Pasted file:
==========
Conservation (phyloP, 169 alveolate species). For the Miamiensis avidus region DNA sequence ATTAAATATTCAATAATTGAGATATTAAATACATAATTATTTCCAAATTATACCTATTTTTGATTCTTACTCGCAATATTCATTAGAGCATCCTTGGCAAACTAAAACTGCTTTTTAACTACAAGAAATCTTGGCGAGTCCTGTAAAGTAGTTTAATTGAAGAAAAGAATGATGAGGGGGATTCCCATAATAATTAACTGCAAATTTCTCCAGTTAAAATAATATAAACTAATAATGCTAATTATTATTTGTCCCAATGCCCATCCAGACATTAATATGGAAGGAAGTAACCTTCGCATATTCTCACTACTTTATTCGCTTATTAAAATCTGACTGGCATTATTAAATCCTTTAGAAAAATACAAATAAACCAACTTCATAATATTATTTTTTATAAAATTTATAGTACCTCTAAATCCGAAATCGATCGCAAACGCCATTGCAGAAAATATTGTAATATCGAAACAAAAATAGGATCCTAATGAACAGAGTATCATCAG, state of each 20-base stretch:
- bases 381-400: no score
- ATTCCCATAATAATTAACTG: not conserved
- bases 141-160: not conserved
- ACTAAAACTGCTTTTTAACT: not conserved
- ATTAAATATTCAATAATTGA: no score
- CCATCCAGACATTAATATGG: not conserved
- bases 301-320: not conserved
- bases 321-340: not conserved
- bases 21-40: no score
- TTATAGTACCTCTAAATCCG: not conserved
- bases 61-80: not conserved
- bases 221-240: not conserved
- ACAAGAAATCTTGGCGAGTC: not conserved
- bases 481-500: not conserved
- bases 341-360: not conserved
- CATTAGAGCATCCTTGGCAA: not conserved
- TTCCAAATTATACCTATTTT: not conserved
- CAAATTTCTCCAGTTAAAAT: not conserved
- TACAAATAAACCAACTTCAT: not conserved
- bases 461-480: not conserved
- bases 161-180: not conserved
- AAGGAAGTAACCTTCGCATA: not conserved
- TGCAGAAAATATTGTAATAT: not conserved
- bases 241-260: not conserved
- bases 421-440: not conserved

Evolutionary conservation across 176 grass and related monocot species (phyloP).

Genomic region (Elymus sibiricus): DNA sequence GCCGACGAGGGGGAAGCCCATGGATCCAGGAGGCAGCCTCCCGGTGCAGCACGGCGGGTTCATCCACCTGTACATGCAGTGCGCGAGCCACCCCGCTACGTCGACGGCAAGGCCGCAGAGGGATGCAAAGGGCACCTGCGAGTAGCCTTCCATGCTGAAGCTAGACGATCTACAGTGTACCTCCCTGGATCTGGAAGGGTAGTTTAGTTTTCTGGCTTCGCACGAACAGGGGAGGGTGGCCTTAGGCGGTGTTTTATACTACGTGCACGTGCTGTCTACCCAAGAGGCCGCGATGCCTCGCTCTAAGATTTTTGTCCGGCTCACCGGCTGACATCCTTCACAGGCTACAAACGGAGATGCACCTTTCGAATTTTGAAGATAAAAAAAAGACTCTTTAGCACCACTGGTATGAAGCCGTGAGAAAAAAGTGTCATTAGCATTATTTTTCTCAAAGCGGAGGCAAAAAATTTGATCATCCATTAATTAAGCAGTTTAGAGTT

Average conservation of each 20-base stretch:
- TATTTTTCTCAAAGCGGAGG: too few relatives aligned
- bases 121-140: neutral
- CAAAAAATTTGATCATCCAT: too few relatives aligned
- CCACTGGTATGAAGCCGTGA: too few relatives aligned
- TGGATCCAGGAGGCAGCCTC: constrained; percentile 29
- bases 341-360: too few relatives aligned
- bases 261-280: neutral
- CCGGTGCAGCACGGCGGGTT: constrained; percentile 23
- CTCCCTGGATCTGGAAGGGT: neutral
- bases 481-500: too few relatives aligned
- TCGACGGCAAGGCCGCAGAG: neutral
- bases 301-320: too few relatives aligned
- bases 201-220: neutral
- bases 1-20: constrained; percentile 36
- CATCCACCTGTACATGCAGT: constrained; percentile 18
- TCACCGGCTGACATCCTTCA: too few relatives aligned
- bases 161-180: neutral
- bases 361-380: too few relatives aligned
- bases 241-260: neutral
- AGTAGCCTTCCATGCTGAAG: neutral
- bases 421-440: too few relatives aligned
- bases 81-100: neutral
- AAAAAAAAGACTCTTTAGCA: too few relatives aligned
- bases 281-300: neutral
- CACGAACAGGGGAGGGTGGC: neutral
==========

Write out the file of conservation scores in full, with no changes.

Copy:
Conservation (phyloP, 169 alveolate species). For the Miamiensis avidus region DNA sequence ATTAAATATTCAATAATTGAGATATTAAATACATAATTATTTCCAAATTATACCTATTTTTGATTCTTACTCGCAATATTCATTAGAGCATCCTTGGCAAACTAAAACTGCTTTTTAACTACAAGAAATCTTGGCGAGTCCTGTAAAGTAGTTTAATTGAAGAAAAGAATGATGAGGGGGATTCCCATAATAATTAACTGCAAATTTCTCCAGTTAAAATAATATAAACTAATAATGCTAATTATTATTTGTCCCAATGCCCATCCAGACATTAATATGGAAGGAAGTAACCTTCGCATATTCTCACTACTTTATTCGCTTATTAAAATCTGACTGGCATTATTAAATCCTTTAGAAAAATACAAATAAACCAACTTCATAATATTATTTTTTATAAAATTTATAGTACCTCTAAATCCGAAATCGATCGCAAACGCCATTGCAGAAAATATTGTAATATCGAAACAAAAATAGGATCCTAATGAACAGAGTATCATCAG, state of each 20-base stretch:
- bases 381-400: no score
- ATTCCCATAATAATTAACTG: not conserved
- bases 141-160: not conserved
- ACTAAAACTGCTTTTTAACT: not conserved
- ATTAAATATTCAATAATTGA: no score
- CCATCCAGACATTAATATGG: not conserved
- bases 301-320: not conserved
- bases 321-340: not conserved
- bases 21-40: no score
- TTATAGTACCTCTAAATCCG: not conserved
- bases 61-80: not conserved
- bases 221-240: not conserved
- ACAAGAAATCTTGGCGAGTC: not conserved
- bases 481-500: not conserved
- bases 341-360: not conserved
- CATTAGAGCATCCTTGGCAA: not conserved
- TTCCAAATTATACCTATTTT: not conserved
- CAAATTTCTCCAGTTAAAAT: not conserved
- TACAAATAAACCAACTTCAT: not conserved
- bases 461-480: not conserved
- bases 161-180: not conserved
- AAGGAAGTAACCTTCGCATA: not conserved
- TGCAGAAAATATTGTAATAT: not conserved
- bases 241-260: not conserved
- bases 421-440: not conserved

Evolutionary conservation across 176 grass and related monocot species (phyloP).

Genomic region (Elymus sibiricus): DNA sequence GCCGACGAGGGGGAAGCCCATGGATCCAGGAGGCAGCCTCCCGGTGCAGCACGGCGGGTTCATCCACCTGTACATGCAGTGCGCGAGCCACCCCGCTACGTCGACGGCAAGGCCGCAGAGGGATGCAAAGGGCACCTGCGAGTAGCCTTCCATGCTGAAGCTAGACGATCTACAGTGTACCTCCCTGGATCTGGAAGGGTAGTTTAGTTTTCTGGCTTCGCACGAACAGGGGAGGGTGGCCTTAGGCGGTGTTTTATACTACGTGCACGTGCTGTCTACCCAAGAGGCCGCGATGCCTCGCTCTAAGATTTTTGTCCGGCTCACCGGCTGACATCCTTCACAGGCTACAAACGGAGATGCACCTTTCGAATTTTGAAGATAAAAAAAAGACTCTTTAGCACCACTGGTATGAAGCCGTGAGAAAAAAGTGTCATTAGCATTATTTTTCTCAAAGCGGAGGCAAAAAATTTGATCATCCATTAATTAAGCAGTTTAGAGTT

Average conservation of each 20-base stretch:
- TATTTTTCTCAAAGCGGAGG: too few relatives aligned
- bases 121-140: neutral
- CAAAAAATTTGATCATCCAT: too few relatives aligned
- CCACTGGTATGAAGCCGTGA: too few relatives aligned
- TGGATCCAGGAGGCAGCCTC: constrained; percentile 29
- bases 341-360: too few relatives aligned
- bases 261-280: neutral
- CCGGTGCAGCACGGCGGGTT: constrained; percentile 23
- CTCCCTGGATCTGGAAGGGT: neutral
- bases 481-500: too few relatives aligned
- TCGACGGCAAGGCCGCAGAG: neutral
- bases 301-320: too few relatives aligned
- bases 201-220: neutral
- bases 1-20: constrained; percentile 36
- CATCCACCTGTACATGCAGT: constrained; percentile 18
- TCACCGGCTGACATCCTTCA: too few relatives aligned
- bases 161-180: neutral
- bases 361-380: too few relatives aligned
- bases 241-260: neutral
- AGTAGCCTTCCATGCTGAAG: neutral
- bases 421-440: too few relatives aligned
- bases 81-100: neutral
- AAAAAAAAGACTCTTTAGCA: too few relatives aligned
- bases 281-300: neutral
- CACGAACAGGGGAGGGTGGC: neutral